To solve the above problem, the sort() method can take a comparison function as an argument so that we can specify which value precedes which value. The comparison function receives two parameters. If the first parameter should be before the second, it returns a negative number, if the two parameters are equal, it returns 0, and if the first parameter should be after the second, it returns a positive number. Here is a simple comparison function:

function compare(value1, value2) {
if (value1 < value2) {
return -1;
} else if (value1 > value2) {
return 1;
} else {
return 0;
arr2 = [13, 24, 51, 3];
console.log(arr2.sort(compare)); // [3, 13, 24, 51]

If you need to generate descending sorting results through the comparison function, just exchange the values returned by the comparison function:

function compare(value1, value2) {
if (value1 < value2) {
return 1;
} else if (value1 > value2) {
return -1;
} else {
return 0;
arr2 = [13, 24, 51, 3];
console.log(arr2.sort(compare)); // [51, 24, 13, 3]
  • reverse()

         reverse(): reverses the order of array items.

let arr = [13, 24, 51, 3];
console.log(arr.reverse()); //[3, 51, 24, 13]
console.log(arr); //[3, 51, 24, 13] (original array changed)
  • concat()

         concat(): add parameters to the original array. This method will first create a copy of the current array, then add the received parameters to the end of the copy, and finally return the newly constructed array. Without passing arguments to the concat () method, it simply copies the current array and returns a copy.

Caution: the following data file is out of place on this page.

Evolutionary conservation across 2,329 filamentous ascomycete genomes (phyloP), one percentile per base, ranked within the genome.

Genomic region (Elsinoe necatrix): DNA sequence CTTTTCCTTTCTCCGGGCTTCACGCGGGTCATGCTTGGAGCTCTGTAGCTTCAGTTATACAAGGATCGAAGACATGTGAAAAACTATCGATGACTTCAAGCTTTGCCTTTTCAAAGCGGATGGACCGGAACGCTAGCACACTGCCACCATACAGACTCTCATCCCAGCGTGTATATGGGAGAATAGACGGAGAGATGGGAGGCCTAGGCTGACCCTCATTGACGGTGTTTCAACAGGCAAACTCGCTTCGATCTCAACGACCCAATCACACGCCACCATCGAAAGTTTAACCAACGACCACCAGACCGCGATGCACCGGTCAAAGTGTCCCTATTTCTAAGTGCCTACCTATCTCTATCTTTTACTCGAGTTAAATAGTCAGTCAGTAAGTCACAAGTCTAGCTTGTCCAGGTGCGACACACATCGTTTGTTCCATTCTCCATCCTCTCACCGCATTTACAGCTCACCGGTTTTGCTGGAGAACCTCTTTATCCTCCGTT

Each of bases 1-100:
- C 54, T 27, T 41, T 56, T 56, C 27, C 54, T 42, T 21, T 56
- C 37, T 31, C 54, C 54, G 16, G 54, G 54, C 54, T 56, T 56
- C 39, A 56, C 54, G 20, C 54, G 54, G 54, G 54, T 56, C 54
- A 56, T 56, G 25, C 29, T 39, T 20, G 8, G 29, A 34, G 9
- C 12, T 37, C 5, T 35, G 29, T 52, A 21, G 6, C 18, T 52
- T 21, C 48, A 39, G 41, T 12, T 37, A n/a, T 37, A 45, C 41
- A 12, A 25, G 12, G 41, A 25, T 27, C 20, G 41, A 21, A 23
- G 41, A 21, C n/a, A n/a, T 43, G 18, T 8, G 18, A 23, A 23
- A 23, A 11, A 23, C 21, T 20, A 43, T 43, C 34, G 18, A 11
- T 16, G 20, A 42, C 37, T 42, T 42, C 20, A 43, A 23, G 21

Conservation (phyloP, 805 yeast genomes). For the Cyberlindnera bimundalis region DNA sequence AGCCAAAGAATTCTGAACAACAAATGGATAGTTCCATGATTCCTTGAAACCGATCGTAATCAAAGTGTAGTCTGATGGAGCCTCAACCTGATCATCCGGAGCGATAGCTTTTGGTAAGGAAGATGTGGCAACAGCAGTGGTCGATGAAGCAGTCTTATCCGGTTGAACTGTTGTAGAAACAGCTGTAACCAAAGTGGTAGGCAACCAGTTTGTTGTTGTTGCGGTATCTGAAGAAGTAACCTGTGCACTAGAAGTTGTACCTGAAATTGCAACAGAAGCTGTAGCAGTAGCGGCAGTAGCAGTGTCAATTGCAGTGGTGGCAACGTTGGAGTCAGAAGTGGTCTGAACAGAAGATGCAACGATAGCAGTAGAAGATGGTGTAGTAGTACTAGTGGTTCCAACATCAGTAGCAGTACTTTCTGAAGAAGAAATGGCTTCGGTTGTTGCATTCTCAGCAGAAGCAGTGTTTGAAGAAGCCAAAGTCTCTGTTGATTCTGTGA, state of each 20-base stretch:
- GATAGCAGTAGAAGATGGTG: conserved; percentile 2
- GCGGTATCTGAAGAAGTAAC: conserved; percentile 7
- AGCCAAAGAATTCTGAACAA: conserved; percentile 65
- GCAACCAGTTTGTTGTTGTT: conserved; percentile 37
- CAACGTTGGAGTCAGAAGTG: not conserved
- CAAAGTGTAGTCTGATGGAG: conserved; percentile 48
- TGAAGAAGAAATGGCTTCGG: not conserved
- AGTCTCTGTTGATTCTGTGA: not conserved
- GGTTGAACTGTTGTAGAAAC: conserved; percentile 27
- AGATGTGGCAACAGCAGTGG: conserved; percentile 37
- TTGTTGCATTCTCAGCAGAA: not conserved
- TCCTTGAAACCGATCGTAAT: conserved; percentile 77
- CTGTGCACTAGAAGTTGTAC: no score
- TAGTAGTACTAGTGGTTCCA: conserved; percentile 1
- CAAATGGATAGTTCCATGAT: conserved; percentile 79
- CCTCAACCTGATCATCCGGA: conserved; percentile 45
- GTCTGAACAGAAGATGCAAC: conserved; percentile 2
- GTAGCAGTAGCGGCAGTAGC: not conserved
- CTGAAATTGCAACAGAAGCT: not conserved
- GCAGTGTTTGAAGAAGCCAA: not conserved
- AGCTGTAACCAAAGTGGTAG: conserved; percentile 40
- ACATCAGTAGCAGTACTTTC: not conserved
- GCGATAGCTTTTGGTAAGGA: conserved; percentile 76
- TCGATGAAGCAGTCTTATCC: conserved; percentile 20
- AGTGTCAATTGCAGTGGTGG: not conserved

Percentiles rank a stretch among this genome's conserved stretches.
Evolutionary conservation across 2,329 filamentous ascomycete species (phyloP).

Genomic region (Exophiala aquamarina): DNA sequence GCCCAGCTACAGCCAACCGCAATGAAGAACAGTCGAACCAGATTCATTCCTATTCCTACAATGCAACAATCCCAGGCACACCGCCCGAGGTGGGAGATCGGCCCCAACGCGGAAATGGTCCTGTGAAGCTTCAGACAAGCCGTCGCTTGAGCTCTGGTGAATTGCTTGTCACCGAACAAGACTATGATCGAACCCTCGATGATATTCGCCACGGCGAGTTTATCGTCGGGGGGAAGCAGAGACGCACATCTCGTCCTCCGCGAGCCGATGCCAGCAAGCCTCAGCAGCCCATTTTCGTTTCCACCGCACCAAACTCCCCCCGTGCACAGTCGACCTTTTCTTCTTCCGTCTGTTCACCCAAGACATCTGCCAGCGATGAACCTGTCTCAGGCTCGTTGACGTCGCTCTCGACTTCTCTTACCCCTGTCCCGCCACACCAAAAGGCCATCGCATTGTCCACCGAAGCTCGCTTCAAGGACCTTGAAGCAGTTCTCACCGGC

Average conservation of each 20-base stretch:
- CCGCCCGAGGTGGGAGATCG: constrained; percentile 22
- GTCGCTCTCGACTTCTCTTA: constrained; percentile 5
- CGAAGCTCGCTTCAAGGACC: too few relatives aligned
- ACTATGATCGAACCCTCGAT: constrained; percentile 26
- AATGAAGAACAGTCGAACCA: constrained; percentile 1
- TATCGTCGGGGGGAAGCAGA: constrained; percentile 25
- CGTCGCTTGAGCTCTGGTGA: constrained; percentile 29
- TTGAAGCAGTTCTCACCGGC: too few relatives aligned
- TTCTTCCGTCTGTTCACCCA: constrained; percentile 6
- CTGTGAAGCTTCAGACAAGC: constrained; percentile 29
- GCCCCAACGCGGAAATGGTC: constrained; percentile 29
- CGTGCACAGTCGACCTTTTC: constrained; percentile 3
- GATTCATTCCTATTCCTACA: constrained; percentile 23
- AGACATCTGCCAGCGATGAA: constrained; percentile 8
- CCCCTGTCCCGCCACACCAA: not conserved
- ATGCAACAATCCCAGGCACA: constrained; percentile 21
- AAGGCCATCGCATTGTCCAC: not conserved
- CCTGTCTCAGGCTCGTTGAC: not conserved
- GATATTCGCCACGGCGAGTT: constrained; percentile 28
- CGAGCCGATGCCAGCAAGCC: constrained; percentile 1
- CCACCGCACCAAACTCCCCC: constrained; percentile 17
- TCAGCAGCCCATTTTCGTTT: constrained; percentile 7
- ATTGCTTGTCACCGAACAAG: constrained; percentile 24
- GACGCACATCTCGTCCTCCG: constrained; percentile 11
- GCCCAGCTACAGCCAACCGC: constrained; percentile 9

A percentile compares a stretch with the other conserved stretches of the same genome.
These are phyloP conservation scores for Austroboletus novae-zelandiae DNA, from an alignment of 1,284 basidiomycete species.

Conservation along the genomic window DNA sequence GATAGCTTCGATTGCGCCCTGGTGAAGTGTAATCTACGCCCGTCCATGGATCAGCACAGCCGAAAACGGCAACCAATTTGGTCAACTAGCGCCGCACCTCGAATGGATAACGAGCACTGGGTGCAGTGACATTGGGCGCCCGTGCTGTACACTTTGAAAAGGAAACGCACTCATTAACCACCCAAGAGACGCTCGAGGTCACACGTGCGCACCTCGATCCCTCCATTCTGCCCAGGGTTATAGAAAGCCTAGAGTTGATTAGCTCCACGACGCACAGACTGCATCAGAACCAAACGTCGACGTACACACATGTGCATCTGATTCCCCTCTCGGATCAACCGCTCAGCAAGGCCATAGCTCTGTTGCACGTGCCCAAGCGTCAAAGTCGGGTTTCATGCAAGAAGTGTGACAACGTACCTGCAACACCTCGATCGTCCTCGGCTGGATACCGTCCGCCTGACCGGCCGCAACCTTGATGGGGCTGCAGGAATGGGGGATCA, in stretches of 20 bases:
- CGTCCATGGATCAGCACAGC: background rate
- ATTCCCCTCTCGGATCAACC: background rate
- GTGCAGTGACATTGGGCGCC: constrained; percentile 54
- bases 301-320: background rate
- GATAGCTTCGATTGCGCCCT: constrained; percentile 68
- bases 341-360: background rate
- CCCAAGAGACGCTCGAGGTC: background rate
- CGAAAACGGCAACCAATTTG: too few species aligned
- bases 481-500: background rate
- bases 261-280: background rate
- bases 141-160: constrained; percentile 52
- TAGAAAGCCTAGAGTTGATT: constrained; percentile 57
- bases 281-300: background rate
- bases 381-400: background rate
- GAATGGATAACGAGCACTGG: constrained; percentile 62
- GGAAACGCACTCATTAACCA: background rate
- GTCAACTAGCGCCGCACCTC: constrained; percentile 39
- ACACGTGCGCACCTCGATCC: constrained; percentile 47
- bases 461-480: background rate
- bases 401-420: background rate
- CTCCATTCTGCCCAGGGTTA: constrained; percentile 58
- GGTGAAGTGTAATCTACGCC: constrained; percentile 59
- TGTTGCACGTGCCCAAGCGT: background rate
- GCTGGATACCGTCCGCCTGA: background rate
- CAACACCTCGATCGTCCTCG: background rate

let arr = [1,3,5,7];
let arrCopy = arr.concat(9,[11,13]);
console.log(arrCopy); //[1, 3, 5, 7, 9, 11, 13]
console.log(arr); // [1, 3, 5, 7] (original array not modified)

        Pass in 2D array

let arrCopy2 = arr.concat([9,[11,13]]);
console.log(arrCopy2); //[1, 3, 5, 7, 9, Array[2]]
console.log(arrCopy2[5]); //[11, 13]

In the above code, the fifth item of the arrCopy2 array is an array containing two items, that is, the concat method can only add each item in the incoming array to the array. If some items in the incoming array are arrays, this array item will also be added to arrCopy2 as one item.

  • slice()

         slice(): returns a new array consisting of items from the specified start subscript to the end subscript in the original array. The slice () method can accept one or two parameters, that is, the start and end positions of the item to be returned. In the case of only one parameter, the slice () method returns all items from the position specified by the parameter to the end of the current array. If there are two arguments, the method returns the item between the start and end positions -- but not the item at the end position.

let arr = [1,3,5,7,9,11];
let arrCopy = arr.slice(1);
let arrCopy2 = arr.slice(1,4);
let arrCopy3 = arr.slice(1,-2);
let arrCopy4 = arr.slice(-4,-1);
console.log(arr); //[1, 3, 5, 7, 9, 11] (the original array remains unchanged)